One of the questions I’m most commonly asked — and I’m sure I’m not alone in this — is what do I read? What do I recommend?
Depending whether the asker is asking as a reader or a writer, my answers are different. If they’re asking as a reader wanting to know what books I love, I give them my latest favorites I think they might enjoy, too. But when a writer is asking that question . . .
In general, I suggest reading everything you can get your hands on. But that’s not exactly practical, so I like to narrow it down to a few categories, and I suggest adjusting the ratio of each to what you’re writing, and what you’re trying to learn.
1. Popular books
Study these books for what the authors did that makes huge numbers of people want to read them. Is it the premise? Plot? Characters? Something is happening in those pages that makes people recommend it over and over, and if you can identify what’s attracting them, you can use it in your own writing.
2. Award winners / books with all the stars / books librarians push on anyone and everyone
Same deal as above, but these are the books librarians are putting in the hands of readers. Some of the books that had the biggest impact on my reading life, as a pre-teen and teen, were books that my school librarians gave me.
These come with strong recommendations from people who know books, so study what it is that makes these books so significant. Use the tools you learn from these and make your own books stronger.
3. Books out of your comfort zone
One of the more useful things friends had me do early on in my writing education was get me to read literary novels, spy novels, and romances — types of books I didn’t usually pick up on my own. It didn’t matter whether I liked the books they assigned; I was supposed to learn from them, and figure out how to take what I liked/admired and apply it to my stories. The lessons I learned from those books were invaluable and absolutely made me a better writer.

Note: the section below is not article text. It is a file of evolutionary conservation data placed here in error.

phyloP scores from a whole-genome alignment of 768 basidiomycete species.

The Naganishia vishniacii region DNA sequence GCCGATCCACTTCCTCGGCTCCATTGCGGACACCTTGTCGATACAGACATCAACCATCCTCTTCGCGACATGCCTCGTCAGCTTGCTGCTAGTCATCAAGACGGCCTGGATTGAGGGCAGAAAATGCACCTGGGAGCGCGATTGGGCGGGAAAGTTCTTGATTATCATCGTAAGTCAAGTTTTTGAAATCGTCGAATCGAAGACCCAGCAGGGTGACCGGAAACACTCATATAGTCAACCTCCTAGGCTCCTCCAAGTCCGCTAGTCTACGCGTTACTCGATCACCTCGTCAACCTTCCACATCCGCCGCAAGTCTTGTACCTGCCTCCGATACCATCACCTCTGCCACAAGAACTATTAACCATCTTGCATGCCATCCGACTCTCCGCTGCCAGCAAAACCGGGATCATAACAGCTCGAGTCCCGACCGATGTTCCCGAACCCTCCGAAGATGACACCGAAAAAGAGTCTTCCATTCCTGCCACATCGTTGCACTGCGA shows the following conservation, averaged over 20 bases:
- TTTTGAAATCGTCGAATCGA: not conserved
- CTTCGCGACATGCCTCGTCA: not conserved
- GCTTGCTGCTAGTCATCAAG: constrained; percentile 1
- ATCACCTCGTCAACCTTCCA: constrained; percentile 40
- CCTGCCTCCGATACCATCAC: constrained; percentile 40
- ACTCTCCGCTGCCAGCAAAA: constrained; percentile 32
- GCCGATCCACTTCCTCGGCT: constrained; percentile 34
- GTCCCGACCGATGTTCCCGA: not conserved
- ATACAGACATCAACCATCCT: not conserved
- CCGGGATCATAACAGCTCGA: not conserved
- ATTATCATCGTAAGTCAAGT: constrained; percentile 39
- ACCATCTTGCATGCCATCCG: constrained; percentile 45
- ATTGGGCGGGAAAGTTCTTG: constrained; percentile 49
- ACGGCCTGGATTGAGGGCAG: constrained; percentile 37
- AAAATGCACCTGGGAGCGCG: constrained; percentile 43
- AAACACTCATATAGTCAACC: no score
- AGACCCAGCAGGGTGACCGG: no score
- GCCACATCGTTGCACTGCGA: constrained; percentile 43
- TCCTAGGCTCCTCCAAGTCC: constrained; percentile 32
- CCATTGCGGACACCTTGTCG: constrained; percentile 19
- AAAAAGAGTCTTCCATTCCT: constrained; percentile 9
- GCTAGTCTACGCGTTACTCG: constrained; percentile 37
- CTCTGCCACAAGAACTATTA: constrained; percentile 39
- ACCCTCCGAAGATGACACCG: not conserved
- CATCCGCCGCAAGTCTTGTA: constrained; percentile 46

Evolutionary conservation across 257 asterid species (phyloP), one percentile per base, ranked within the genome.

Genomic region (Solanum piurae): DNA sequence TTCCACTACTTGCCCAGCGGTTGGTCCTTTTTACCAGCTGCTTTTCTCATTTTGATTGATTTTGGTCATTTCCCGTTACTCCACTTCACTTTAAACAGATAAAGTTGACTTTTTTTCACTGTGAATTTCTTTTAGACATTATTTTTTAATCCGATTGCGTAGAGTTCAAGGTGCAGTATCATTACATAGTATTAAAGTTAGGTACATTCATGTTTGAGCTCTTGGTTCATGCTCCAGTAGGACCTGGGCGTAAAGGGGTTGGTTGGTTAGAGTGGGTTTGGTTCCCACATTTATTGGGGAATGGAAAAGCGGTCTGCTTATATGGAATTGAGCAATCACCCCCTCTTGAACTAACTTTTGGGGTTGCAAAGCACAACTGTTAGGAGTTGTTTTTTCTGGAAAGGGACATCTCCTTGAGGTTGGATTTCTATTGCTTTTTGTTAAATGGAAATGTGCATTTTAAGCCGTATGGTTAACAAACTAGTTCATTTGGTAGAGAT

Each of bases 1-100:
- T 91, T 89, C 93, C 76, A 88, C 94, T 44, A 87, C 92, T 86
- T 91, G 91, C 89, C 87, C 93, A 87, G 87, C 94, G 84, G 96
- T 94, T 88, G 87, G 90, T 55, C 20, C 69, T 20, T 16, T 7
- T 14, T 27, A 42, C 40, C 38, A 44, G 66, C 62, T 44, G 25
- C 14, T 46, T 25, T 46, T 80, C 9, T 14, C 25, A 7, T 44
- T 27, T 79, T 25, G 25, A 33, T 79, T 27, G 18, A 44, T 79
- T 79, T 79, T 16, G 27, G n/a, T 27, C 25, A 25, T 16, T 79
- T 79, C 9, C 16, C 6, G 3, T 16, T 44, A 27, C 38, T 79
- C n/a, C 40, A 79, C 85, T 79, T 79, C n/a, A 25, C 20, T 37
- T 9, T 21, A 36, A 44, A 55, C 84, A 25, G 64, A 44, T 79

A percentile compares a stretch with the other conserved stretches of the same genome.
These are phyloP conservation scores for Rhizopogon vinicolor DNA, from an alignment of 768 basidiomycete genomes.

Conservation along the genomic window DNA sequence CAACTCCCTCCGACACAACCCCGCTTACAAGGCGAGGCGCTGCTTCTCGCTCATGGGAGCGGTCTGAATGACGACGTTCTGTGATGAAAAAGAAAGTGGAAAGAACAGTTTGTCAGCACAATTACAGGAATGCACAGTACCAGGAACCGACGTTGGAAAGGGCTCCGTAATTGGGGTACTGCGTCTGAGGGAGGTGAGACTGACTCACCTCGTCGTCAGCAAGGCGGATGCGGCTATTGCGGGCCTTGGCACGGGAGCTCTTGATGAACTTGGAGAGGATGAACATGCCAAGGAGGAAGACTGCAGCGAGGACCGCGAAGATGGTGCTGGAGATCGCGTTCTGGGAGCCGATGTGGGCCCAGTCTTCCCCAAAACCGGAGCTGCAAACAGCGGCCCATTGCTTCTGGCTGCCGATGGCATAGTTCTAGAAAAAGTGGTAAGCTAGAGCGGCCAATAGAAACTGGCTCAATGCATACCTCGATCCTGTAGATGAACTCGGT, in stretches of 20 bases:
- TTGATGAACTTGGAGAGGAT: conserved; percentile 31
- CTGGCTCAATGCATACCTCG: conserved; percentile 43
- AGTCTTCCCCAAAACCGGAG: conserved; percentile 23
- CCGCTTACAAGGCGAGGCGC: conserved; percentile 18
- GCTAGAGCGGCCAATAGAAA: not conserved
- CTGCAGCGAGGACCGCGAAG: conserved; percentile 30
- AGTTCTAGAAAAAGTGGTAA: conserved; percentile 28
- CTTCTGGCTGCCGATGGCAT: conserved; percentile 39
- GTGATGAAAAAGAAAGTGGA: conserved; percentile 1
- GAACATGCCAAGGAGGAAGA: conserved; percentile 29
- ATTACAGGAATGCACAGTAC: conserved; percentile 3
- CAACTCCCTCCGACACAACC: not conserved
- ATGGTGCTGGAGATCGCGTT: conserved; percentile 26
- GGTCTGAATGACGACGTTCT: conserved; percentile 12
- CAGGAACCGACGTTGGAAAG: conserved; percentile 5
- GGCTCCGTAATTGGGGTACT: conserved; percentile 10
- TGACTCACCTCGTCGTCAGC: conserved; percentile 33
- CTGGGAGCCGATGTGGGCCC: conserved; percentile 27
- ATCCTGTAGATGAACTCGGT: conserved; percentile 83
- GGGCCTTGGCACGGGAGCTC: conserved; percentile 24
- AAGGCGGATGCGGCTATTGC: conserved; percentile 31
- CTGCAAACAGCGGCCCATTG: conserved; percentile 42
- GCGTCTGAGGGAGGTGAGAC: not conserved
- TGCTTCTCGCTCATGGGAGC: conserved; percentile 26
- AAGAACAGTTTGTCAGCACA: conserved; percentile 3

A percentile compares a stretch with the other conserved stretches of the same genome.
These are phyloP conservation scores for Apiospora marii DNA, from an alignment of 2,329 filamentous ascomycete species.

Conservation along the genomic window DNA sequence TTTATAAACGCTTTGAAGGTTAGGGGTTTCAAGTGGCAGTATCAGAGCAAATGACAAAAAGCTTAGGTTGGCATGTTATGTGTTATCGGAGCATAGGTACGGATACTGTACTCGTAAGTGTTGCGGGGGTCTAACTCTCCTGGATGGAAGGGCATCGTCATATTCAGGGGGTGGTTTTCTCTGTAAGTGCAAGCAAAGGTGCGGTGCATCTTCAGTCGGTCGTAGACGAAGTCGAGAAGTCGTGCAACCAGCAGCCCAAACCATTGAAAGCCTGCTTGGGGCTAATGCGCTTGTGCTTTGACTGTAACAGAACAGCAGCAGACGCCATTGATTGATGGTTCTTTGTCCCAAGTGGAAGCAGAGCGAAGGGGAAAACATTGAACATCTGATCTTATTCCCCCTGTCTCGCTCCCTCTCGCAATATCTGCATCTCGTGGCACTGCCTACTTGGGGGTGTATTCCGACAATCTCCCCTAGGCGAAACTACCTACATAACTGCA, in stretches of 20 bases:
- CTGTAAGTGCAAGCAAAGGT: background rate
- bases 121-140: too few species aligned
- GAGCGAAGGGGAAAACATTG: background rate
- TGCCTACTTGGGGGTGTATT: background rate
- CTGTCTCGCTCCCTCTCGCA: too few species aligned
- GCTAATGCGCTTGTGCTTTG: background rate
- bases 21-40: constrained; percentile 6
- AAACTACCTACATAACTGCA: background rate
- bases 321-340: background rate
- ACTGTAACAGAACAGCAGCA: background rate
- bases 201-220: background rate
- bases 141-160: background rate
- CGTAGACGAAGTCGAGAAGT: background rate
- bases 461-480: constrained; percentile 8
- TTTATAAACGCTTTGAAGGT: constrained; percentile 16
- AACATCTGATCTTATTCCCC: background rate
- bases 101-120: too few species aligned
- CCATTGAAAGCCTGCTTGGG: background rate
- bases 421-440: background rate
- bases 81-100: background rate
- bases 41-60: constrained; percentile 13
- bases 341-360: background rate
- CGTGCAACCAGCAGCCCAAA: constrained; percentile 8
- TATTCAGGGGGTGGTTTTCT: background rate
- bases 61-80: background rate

Stretch yourself. Read books that make you uncomfortable. Read books that challenge you. Read widely.
4. Books you love
This should be obvious, but read the books you want to read. If you love reading fantasy, read more fantasies. If you love reading detective novels, read more detective novels. Learn from them, of course, but these are the books that will help you refill your creative well. Chances are, they’re what made you want to write in the first place, and it’s important to remind yourself of that. Reward yourself.
And hopefully, with all this wide reading you’re suddenly doing, you’ll find even more types of books to love.
So, what are you reading?